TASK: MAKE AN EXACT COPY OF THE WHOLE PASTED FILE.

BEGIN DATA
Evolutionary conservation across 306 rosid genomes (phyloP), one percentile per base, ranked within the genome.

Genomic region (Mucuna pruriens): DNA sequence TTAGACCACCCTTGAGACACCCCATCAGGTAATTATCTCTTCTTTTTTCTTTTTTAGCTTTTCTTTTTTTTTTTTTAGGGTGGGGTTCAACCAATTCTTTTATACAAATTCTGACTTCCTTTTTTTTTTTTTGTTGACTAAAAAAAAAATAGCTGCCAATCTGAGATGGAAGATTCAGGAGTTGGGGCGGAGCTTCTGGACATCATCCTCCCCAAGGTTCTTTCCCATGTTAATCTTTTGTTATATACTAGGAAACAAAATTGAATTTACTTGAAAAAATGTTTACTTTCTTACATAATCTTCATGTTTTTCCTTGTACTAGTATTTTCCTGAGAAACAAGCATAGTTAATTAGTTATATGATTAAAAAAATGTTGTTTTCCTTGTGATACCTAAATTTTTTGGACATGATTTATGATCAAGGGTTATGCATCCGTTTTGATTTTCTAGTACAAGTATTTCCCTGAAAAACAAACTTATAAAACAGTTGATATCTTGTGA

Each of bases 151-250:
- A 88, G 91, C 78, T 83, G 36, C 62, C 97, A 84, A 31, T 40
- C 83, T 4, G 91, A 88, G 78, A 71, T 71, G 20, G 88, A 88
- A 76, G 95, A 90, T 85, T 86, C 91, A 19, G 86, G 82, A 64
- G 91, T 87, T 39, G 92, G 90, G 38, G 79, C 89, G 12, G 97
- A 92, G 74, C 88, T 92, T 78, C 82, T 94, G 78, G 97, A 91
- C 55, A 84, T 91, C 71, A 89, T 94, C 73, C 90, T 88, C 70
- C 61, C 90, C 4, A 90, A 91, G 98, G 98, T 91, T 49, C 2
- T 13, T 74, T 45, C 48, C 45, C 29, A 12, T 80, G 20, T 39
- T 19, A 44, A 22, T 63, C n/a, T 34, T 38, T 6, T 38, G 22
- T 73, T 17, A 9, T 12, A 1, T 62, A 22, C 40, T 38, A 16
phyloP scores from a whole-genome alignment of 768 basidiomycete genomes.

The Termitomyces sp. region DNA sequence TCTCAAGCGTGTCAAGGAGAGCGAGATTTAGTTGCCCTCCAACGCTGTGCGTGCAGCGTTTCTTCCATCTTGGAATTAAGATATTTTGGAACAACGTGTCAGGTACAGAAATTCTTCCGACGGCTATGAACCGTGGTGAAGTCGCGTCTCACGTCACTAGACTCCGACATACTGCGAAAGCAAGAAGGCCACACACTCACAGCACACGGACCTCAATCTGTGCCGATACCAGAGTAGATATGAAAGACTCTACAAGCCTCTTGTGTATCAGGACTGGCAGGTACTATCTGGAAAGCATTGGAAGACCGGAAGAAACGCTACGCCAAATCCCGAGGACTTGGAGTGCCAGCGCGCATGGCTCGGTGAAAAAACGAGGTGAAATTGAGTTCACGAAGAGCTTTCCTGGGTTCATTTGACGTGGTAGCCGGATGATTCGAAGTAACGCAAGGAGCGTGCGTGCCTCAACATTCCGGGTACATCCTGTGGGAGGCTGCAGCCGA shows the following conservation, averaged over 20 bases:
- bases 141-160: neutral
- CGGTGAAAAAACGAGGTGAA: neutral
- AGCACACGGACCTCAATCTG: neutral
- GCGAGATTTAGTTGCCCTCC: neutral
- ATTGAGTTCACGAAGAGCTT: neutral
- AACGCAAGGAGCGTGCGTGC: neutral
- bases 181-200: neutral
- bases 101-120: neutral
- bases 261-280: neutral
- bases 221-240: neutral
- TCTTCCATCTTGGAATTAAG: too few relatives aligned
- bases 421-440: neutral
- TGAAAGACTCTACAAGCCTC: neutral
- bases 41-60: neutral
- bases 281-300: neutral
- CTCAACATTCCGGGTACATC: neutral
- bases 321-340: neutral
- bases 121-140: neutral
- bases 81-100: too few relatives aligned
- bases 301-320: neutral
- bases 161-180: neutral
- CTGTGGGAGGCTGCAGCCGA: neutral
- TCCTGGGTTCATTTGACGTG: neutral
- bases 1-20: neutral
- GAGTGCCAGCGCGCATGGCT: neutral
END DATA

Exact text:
Evolutionary conservation across 306 rosid genomes (phyloP), one percentile per base, ranked within the genome.

Genomic region (Mucuna pruriens): DNA sequence TTAGACCACCCTTGAGACACCCCATCAGGTAATTATCTCTTCTTTTTTCTTTTTTAGCTTTTCTTTTTTTTTTTTTAGGGTGGGGTTCAACCAATTCTTTTATACAAATTCTGACTTCCTTTTTTTTTTTTTGTTGACTAAAAAAAAAATAGCTGCCAATCTGAGATGGAAGATTCAGGAGTTGGGGCGGAGCTTCTGGACATCATCCTCCCCAAGGTTCTTTCCCATGTTAATCTTTTGTTATATACTAGGAAACAAAATTGAATTTACTTGAAAAAATGTTTACTTTCTTACATAATCTTCATGTTTTTCCTTGTACTAGTATTTTCCTGAGAAACAAGCATAGTTAATTAGTTATATGATTAAAAAAATGTTGTTTTCCTTGTGATACCTAAATTTTTTGGACATGATTTATGATCAAGGGTTATGCATCCGTTTTGATTTTCTAGTACAAGTATTTCCCTGAAAAACAAACTTATAAAACAGTTGATATCTTGTGA

Each of bases 151-250:
- A 88, G 91, C 78, T 83, G 36, C 62, C 97, A 84, A 31, T 40
- C 83, T 4, G 91, A 88, G 78, A 71, T 71, G 20, G 88, A 88
- A 76, G 95, A 90, T 85, T 86, C 91, A 19, G 86, G 82, A 64
- G 91, T 87, T 39, G 92, G 90, G 38, G 79, C 89, G 12, G 97
- A 92, G 74, C 88, T 92, T 78, C 82, T 94, G 78, G 97, A 91
- C 55, A 84, T 91, C 71, A 89, T 94, C 73, C 90, T 88, C 70
- C 61, C 90, C 4, A 90, A 91, G 98, G 98, T 91, T 49, C 2
- T 13, T 74, T 45, C 48, C 45, C 29, A 12, T 80, G 20, T 39
- T 19, A 44, A 22, T 63, C n/a, T 34, T 38, T 6, T 38, G 22
- T 73, T 17, A 9, T 12, A 1, T 62, A 22, C 40, T 38, A 16
phyloP scores from a whole-genome alignment of 768 basidiomycete genomes.

The Termitomyces sp. region DNA sequence TCTCAAGCGTGTCAAGGAGAGCGAGATTTAGTTGCCCTCCAACGCTGTGCGTGCAGCGTTTCTTCCATCTTGGAATTAAGATATTTTGGAACAACGTGTCAGGTACAGAAATTCTTCCGACGGCTATGAACCGTGGTGAAGTCGCGTCTCACGTCACTAGACTCCGACATACTGCGAAAGCAAGAAGGCCACACACTCACAGCACACGGACCTCAATCTGTGCCGATACCAGAGTAGATATGAAAGACTCTACAAGCCTCTTGTGTATCAGGACTGGCAGGTACTATCTGGAAAGCATTGGAAGACCGGAAGAAACGCTACGCCAAATCCCGAGGACTTGGAGTGCCAGCGCGCATGGCTCGGTGAAAAAACGAGGTGAAATTGAGTTCACGAAGAGCTTTCCTGGGTTCATTTGACGTGGTAGCCGGATGATTCGAAGTAACGCAAGGAGCGTGCGTGCCTCAACATTCCGGGTACATCCTGTGGGAGGCTGCAGCCGA shows the following conservation, averaged over 20 bases:
- bases 141-160: neutral
- CGGTGAAAAAACGAGGTGAA: neutral
- AGCACACGGACCTCAATCTG: neutral
- GCGAGATTTAGTTGCCCTCC: neutral
- ATTGAGTTCACGAAGAGCTT: neutral
- AACGCAAGGAGCGTGCGTGC: neutral
- bases 181-200: neutral
- bases 101-120: neutral
- bases 261-280: neutral
- bases 221-240: neutral
- TCTTCCATCTTGGAATTAAG: too few relatives aligned
- bases 421-440: neutral
- TGAAAGACTCTACAAGCCTC: neutral
- bases 41-60: neutral
- bases 281-300: neutral
- CTCAACATTCCGGGTACATC: neutral
- bases 321-340: neutral
- bases 121-140: neutral
- bases 81-100: too few relatives aligned
- bases 301-320: neutral
- bases 161-180: neutral
- CTGTGGGAGGCTGCAGCCGA: neutral
- TCCTGGGTTCATTTGACGTG: neutral
- bases 1-20: neutral
- GAGTGCCAGCGCGCATGGCT: neutral